Common Brassy Ringlet

Erebia cassioides/arvernensis


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Erebia cassioides

Switzerland, August 2013

Erebia cassioides

Switzerland, August 2013

Erebia arvernensis

Switzerland, July 2011

Mating pair, July 2005

Val d'Aran, Spain, July 2000

Erebia cassioides

Switzerland, July 2012

Switzerland, some time pre-2000 ...

Erebia cassioides distribution

Distribution

The subspecies of common brassy ringlet found in the western Alps and Spain, arvernensis, is treated by some authors as a good species, on the basis of molecular data, while others maintain this is unjustified. Somewhat arbitrarily, I choose to treat it as a subspecies here. All the pictures above, mostly from Switzerland but some from Spain, illustrate arvernensis. It is a common enough butterfly in the mountains near me (Villars-Gryon), though replaced by the Swiss brassy ringlet in many parts of Switzerland - as a rule, a given site will host just one species of brassy ringlet, though there are exceptions to this. I encounter common brassy ringlets particularly on paths, where usually lone individuals are found taking minerals or just occasioally basking, and find them very wary of humans. I have never seen large groups, as is common with some other Erebia, or had them sit on my clothing or backpacks.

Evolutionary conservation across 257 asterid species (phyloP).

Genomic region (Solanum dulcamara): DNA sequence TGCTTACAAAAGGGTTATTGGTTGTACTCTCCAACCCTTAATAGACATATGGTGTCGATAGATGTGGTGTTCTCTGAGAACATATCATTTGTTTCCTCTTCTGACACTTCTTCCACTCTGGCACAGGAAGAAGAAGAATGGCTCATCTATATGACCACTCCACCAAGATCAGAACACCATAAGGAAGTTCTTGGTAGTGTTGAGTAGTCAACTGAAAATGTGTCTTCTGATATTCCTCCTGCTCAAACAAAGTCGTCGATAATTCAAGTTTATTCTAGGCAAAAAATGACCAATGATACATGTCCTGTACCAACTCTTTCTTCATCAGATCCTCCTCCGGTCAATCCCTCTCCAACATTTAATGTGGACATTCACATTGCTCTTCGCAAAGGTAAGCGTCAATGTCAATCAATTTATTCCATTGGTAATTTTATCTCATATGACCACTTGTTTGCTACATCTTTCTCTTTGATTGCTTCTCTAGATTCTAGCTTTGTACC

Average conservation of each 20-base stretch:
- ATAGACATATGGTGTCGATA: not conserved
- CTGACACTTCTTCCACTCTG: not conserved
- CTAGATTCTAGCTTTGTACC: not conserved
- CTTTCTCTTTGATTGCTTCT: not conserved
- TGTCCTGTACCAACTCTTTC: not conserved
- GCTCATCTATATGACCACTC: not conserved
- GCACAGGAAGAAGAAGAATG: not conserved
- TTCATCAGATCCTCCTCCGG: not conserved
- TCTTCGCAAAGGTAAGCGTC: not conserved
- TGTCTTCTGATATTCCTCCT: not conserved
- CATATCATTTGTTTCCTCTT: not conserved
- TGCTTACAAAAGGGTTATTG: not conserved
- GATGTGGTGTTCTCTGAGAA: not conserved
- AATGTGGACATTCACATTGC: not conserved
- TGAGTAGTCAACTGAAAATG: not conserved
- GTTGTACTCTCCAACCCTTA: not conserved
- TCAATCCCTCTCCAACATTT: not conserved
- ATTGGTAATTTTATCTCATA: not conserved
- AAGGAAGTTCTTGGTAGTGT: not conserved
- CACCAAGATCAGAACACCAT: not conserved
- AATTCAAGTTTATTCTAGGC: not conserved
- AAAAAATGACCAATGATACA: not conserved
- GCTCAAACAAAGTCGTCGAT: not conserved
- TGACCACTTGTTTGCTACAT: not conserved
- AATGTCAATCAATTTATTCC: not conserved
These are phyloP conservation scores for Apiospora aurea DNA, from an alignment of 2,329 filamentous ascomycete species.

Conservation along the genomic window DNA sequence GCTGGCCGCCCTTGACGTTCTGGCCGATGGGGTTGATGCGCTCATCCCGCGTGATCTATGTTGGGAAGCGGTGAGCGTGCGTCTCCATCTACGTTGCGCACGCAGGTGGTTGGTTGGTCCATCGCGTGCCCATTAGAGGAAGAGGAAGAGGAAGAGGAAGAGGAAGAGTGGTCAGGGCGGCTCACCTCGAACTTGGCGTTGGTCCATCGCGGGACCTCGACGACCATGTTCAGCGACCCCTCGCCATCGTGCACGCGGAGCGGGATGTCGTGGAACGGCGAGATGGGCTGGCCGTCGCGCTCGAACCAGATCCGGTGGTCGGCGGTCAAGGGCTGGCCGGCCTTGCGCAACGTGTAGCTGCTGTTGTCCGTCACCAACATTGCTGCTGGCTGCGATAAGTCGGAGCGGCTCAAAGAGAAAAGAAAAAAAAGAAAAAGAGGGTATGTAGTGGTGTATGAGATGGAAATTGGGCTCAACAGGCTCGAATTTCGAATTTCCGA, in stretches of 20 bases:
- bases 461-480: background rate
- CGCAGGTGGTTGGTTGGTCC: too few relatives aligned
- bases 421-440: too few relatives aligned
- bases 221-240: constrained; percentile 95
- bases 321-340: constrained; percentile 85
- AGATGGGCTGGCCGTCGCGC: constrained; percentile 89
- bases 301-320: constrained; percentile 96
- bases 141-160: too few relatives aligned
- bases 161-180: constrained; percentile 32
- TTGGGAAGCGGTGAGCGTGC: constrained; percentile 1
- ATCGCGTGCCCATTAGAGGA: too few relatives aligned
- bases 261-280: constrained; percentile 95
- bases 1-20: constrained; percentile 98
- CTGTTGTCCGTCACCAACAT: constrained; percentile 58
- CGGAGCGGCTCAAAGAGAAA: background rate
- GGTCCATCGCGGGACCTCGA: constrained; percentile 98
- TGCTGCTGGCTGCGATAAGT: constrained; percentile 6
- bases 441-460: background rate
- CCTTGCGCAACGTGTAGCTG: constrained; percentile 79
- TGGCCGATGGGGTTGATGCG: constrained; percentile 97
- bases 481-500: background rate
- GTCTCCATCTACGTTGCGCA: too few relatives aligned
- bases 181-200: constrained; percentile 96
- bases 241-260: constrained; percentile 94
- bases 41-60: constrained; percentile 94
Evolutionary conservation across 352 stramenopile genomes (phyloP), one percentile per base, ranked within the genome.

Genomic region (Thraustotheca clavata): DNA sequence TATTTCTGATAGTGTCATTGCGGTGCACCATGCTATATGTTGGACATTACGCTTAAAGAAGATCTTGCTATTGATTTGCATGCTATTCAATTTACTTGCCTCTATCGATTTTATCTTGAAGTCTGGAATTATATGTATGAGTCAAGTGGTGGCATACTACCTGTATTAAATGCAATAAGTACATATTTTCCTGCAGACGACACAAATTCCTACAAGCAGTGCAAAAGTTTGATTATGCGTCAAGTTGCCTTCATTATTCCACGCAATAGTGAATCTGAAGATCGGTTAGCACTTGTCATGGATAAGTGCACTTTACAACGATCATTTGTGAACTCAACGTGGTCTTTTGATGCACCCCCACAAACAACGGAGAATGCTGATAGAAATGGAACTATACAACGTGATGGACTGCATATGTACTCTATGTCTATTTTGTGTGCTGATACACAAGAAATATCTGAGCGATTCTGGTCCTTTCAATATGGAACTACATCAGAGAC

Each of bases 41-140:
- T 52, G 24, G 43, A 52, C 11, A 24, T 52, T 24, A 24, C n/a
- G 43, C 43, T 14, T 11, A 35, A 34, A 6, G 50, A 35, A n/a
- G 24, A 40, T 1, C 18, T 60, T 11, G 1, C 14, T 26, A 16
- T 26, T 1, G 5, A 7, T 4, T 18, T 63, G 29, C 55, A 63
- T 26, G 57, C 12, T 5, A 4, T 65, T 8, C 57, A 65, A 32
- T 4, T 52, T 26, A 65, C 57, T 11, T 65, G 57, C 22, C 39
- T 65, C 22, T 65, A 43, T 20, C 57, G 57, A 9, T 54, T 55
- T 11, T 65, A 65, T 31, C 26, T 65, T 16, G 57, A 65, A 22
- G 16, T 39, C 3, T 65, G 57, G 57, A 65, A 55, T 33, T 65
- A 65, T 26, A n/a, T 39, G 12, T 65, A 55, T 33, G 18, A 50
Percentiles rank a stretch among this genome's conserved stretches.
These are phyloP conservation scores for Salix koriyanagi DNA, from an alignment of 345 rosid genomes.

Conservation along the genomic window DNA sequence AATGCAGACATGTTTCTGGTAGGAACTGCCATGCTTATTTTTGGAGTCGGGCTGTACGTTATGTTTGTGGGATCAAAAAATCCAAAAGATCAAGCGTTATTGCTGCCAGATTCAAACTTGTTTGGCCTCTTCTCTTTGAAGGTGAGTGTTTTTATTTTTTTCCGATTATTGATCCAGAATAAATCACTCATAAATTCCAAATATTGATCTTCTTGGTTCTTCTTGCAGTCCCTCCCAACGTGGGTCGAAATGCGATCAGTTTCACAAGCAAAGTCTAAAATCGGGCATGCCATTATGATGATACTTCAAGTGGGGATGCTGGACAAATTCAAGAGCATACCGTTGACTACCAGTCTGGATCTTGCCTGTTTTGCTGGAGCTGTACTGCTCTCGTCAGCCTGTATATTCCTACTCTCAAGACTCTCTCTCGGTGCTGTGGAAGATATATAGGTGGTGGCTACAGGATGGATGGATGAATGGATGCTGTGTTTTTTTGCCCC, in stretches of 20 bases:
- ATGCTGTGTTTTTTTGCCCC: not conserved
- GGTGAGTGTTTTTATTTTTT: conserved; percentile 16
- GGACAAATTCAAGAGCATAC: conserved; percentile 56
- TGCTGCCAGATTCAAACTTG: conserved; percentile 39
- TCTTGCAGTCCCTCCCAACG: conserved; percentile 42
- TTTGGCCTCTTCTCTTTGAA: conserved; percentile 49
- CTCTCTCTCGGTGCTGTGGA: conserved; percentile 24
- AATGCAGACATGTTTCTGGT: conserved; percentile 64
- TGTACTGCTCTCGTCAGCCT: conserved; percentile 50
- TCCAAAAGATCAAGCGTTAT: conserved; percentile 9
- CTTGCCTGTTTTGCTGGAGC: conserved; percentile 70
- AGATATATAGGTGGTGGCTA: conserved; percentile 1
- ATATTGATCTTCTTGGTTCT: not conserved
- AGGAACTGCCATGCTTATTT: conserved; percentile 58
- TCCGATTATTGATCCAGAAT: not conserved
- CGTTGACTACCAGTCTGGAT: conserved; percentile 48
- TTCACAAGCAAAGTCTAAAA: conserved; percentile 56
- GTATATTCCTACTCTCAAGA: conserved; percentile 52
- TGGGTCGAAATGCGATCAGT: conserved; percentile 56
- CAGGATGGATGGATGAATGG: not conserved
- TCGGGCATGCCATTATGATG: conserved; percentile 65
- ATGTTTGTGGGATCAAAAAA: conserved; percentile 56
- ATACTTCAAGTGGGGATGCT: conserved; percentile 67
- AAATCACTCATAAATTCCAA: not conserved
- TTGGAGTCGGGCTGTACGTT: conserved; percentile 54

The male has brassy reflections on the upperside of the wings - not really caught in the few upperside photos I have. This is much less evident in females. The silvery grey underside separates common brassy ringlet from all other Erebia except the other brassy ringlets and the dewy ringlets. The latter have less of a 'coffee stain' on the underside hindwing and look quite different from above. To confirm common brassy ringlet, look for strong upperside markings, with a prominent row of submarginal eyespots on the hindwing, circled in reddish, and a pair of touching eyespots on the forewing, also set in reddish. In Swiss brassy ringlet the forewing spots are discrete, while the hindwing spots are absent or vestigial. In de Lesse's brassy ringlet the forewing spots are separated by a hair's breadth and there are small but distinct spots on the hindwing. In the Spanish and Pyreneen brassy ringlets, the forewing spots are conflated into one twin-pupilled spot.

The butterfly is found on grassy slopes from 1600m to 2600m (where it overlaps with de Lesse's brassy ringlet). The principle foodplant is sheep's fescue. Like the Swiss brassy ringlet, but unlike de Lesse's brassy ringlet, the caterpillars hibernate just once, completing their development in one seasonal cycle. The adults fly from the end of June through to the beginning of September.